Studies at Stanford University and the University of Massachusetts found that 70% of college women say they feel worse about their own looks after reading women's magazines. And a 2006 study published in the journal of Psychology of Men and Masculinity showed that not only did watching prime-time television and music videos appear to make men more uncomfortable with themselves, but that the discomfort led to sexual problems and risky behaviors. "People see the same images over and over and start to believe it's a version of reality," says Deborah Schooler, one of the researchers. "If those bodies are real and that's possible, but you can't attain it, how can you not feel bad about your own body?"
The media is a powerful conduit for transmission and reinforcement of cultural beliefs and values, and while it may not be exclusively responsible for determining the standards for physical attractiveness, it makes escaping frequent exposure to these images and attitudes almost impossible. Advertising, in particular, creates a seductive and toxic mix of messages for men and women. Jean Kilbourne, creator of the award-winning documentary Killing Us Softly, and author of Can't Buy My Love: How Advertising Changes The Way We Think and Feel, says the impact on eating problems and body image may not be absolute, but it is real:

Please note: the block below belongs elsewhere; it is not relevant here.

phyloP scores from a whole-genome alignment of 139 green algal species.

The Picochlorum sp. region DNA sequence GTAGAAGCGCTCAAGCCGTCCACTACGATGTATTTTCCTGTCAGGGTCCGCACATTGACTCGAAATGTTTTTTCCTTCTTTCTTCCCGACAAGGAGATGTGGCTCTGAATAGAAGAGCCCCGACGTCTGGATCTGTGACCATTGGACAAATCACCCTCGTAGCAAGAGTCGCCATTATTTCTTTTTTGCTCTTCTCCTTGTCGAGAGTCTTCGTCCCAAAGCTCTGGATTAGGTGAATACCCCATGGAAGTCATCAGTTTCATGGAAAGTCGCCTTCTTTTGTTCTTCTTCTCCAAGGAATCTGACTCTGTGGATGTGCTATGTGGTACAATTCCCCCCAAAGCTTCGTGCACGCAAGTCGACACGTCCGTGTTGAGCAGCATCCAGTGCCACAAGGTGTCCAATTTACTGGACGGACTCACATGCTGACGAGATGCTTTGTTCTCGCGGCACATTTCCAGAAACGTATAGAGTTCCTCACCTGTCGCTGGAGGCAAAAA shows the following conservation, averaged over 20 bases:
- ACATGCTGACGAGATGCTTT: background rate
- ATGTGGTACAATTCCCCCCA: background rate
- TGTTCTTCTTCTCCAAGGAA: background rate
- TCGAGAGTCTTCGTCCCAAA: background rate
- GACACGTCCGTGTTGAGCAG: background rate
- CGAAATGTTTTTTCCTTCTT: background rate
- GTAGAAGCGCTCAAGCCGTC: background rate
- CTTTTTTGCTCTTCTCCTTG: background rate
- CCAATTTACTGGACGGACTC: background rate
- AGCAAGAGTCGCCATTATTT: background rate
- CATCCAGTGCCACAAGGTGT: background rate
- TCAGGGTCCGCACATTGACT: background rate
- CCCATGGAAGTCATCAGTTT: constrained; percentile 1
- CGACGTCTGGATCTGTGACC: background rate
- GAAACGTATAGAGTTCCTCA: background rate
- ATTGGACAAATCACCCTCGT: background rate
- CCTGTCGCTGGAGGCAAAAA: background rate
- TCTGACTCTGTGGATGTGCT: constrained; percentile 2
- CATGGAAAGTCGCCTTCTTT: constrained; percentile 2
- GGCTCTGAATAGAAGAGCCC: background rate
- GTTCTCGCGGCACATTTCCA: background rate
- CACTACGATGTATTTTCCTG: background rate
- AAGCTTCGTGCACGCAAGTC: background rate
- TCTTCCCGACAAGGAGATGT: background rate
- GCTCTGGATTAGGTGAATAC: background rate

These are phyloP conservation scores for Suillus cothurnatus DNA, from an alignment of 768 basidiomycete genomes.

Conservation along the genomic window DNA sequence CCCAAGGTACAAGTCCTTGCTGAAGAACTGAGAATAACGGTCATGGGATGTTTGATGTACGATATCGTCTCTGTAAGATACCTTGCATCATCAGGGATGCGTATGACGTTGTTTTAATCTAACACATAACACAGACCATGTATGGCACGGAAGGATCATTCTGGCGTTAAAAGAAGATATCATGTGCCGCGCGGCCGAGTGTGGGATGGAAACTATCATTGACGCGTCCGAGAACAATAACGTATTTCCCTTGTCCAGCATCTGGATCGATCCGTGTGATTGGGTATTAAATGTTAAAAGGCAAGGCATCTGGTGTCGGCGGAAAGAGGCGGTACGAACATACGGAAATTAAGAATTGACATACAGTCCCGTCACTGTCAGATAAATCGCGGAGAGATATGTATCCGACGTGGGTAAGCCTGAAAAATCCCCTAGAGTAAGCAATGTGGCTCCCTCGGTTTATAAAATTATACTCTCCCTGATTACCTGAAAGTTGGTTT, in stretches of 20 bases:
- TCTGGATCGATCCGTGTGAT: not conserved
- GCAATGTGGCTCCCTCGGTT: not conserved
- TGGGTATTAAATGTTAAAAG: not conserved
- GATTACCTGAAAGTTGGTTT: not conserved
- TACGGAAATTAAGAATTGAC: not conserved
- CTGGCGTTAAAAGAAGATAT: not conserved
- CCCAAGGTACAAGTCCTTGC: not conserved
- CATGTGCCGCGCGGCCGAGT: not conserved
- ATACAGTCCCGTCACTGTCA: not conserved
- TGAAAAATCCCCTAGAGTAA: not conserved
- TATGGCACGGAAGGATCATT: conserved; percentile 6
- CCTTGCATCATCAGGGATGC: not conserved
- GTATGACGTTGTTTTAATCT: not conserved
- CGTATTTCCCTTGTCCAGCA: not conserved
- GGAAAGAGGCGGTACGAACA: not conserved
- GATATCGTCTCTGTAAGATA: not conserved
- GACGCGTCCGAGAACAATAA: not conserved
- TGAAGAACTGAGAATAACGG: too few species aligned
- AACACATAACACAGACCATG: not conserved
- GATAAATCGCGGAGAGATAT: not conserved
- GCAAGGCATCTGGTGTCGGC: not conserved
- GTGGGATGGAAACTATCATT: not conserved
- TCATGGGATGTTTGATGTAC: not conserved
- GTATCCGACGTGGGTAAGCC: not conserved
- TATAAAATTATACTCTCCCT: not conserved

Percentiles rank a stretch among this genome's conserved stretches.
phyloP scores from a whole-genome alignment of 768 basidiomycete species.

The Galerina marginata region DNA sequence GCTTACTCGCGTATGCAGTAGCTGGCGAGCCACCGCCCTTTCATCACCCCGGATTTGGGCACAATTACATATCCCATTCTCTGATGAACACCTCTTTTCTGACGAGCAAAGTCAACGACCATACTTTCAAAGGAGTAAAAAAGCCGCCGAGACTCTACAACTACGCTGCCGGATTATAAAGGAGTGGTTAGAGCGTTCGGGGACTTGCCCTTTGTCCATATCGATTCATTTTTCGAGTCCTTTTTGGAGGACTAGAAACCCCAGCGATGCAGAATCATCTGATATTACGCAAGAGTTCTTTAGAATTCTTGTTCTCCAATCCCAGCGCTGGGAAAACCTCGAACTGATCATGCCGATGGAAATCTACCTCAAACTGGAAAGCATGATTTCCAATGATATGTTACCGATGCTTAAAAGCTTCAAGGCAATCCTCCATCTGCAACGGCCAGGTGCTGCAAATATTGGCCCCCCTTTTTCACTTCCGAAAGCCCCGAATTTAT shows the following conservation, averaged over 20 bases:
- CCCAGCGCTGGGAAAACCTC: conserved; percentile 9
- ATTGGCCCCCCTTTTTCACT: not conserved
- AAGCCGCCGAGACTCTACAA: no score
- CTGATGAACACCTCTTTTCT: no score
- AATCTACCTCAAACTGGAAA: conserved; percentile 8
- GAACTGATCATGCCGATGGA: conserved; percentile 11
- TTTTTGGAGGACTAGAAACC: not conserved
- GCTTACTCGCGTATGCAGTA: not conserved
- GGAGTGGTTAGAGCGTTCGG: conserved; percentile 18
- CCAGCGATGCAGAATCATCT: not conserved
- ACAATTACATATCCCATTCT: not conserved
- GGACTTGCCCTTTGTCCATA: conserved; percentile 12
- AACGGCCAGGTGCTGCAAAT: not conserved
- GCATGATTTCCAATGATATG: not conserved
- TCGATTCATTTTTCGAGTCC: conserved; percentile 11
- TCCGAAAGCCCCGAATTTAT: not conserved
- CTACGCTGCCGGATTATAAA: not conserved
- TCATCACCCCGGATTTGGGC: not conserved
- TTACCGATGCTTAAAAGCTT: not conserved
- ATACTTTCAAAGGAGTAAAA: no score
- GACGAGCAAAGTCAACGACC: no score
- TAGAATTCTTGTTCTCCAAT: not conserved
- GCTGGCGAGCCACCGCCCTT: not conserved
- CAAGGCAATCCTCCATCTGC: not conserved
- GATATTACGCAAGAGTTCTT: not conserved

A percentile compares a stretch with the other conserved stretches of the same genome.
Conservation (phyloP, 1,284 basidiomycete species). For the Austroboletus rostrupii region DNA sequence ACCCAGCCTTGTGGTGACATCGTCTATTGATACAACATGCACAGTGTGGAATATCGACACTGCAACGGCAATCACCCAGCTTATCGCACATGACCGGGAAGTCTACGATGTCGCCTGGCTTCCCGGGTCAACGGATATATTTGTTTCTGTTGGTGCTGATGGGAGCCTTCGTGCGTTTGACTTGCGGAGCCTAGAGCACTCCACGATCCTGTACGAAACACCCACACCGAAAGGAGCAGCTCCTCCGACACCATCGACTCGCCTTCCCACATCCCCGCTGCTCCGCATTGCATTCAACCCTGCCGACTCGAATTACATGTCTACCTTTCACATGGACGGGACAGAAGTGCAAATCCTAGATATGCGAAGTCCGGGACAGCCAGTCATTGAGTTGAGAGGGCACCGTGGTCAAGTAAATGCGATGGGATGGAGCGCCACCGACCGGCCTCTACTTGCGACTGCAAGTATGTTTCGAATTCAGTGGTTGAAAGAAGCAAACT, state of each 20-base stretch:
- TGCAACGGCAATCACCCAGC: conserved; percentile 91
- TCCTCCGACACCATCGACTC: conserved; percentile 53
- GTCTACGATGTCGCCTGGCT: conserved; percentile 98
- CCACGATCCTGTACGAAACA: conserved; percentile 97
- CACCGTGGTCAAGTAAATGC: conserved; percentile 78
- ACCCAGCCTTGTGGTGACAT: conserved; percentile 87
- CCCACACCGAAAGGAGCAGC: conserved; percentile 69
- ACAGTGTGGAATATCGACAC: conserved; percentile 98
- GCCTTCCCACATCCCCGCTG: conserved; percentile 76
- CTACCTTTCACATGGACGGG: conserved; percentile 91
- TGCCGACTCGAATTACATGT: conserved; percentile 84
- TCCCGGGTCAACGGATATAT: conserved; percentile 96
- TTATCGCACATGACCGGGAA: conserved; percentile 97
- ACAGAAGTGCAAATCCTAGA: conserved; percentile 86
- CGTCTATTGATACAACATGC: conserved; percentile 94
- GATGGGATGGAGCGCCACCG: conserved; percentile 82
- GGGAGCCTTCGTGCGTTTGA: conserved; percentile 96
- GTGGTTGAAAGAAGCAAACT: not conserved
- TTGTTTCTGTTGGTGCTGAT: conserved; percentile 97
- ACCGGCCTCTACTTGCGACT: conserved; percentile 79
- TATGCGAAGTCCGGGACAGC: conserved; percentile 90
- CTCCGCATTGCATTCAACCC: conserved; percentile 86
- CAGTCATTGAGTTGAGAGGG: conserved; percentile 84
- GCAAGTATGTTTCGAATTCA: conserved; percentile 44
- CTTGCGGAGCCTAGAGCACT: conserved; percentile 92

"...these images certainly contribute to the body-hatred...and to some of the resulting eating problems, which range from bulimia to compulsive overeating, to simply being obsessed with controlling one's appetite. Advertising does promote abusive and abnormal attitudes about eating, drinking, and thinness. It thus provides fertile soil for these obsessions to take root in and creates a climate of denial in which these diseases flourish."
Intolerance of body diversity has a lot to do with the meaning of size and shape in our culture. Being thin and/or muscular has become associated with being "hard-working, successful, popular, beautiful, strong, and self-disciplined." Being "fat" is associated with being "lazy, ignorant, hated, ugly, weak, and lacking in will-power." As a result, "fat" isn't a description like tall or redhead - it's an indication of moral character: fat is bad. Size prejudice is absorbed at a very young age; children as young as five have ascribed negative characteristics to silhouettes of fatter children. In part, this is because size prejudice is also widely reinforced; media, friends, family, and even well-respected health professionals can echo the message that fatness is inherently wrong and dangerous, thereby exacerbating the pressure to control our bodies.
Family, Friends, and Lovers